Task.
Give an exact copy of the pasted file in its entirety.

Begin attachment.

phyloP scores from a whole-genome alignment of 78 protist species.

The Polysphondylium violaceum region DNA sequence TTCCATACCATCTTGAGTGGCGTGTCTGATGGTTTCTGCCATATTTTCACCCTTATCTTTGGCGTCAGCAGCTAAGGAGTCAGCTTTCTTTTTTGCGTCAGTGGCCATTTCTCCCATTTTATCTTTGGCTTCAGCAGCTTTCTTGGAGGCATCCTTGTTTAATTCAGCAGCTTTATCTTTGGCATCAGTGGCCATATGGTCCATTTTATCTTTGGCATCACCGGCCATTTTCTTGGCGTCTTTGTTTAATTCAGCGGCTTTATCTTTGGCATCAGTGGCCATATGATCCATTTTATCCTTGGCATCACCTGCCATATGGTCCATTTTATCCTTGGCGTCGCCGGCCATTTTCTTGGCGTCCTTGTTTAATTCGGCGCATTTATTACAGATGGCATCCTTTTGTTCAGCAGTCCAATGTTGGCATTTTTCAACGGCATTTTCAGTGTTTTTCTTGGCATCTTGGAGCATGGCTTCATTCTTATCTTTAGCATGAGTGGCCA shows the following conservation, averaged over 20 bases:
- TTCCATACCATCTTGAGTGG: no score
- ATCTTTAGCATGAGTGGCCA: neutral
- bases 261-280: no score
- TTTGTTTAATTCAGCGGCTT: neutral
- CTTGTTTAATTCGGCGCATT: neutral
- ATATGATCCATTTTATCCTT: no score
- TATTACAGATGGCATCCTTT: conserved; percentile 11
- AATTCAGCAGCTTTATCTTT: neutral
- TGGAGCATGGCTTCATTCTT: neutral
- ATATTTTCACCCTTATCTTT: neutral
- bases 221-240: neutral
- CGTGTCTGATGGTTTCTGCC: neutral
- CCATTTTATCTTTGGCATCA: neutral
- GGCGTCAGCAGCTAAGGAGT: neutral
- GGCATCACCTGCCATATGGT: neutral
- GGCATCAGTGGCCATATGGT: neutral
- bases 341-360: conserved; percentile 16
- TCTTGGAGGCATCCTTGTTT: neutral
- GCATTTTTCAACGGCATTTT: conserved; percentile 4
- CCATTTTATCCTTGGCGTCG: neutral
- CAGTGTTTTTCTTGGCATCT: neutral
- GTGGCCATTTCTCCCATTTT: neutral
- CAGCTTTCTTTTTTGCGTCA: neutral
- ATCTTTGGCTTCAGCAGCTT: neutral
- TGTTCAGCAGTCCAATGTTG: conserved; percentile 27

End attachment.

phyloP scores from a whole-genome alignment of 78 protist species.

The Polysphondylium violaceum region DNA sequence TTCCATACCATCTTGAGTGGCGTGTCTGATGGTTTCTGCCATATTTTCACCCTTATCTTTGGCGTCAGCAGCTAAGGAGTCAGCTTTCTTTTTTGCGTCAGTGGCCATTTCTCCCATTTTATCTTTGGCTTCAGCAGCTTTCTTGGAGGCATCCTTGTTTAATTCAGCAGCTTTATCTTTGGCATCAGTGGCCATATGGTCCATTTTATCTTTGGCATCACCGGCCATTTTCTTGGCGTCTTTGTTTAATTCAGCGGCTTTATCTTTGGCATCAGTGGCCATATGATCCATTTTATCCTTGGCATCACCTGCCATATGGTCCATTTTATCCTTGGCGTCGCCGGCCATTTTCTTGGCGTCCTTGTTTAATTCGGCGCATTTATTACAGATGGCATCCTTTTGTTCAGCAGTCCAATGTTGGCATTTTTCAACGGCATTTTCAGTGTTTTTCTTGGCATCTTGGAGCATGGCTTCATTCTTATCTTTAGCATGAGTGGCCA shows the following conservation, averaged over 20 bases:
- TTCCATACCATCTTGAGTGG: no score
- ATCTTTAGCATGAGTGGCCA: neutral
- bases 261-280: no score
- TTTGTTTAATTCAGCGGCTT: neutral
- CTTGTTTAATTCGGCGCATT: neutral
- ATATGATCCATTTTATCCTT: no score
- TATTACAGATGGCATCCTTT: conserved; percentile 11
- AATTCAGCAGCTTTATCTTT: neutral
- TGGAGCATGGCTTCATTCTT: neutral
- ATATTTTCACCCTTATCTTT: neutral
- bases 221-240: neutral
- CGTGTCTGATGGTTTCTGCC: neutral
- CCATTTTATCTTTGGCATCA: neutral
- GGCGTCAGCAGCTAAGGAGT: neutral
- GGCATCACCTGCCATATGGT: neutral
- GGCATCAGTGGCCATATGGT: neutral
- bases 341-360: conserved; percentile 16
- TCTTGGAGGCATCCTTGTTT: neutral
- GCATTTTTCAACGGCATTTT: conserved; percentile 4
- CCATTTTATCCTTGGCGTCG: neutral
- CAGTGTTTTTCTTGGCATCT: neutral
- GTGGCCATTTCTCCCATTTT: neutral
- CAGCTTTCTTTTTTGCGTCA: neutral
- ATCTTTGGCTTCAGCAGCTT: neutral
- TGTTCAGCAGTCCAATGTTG: conserved; percentile 27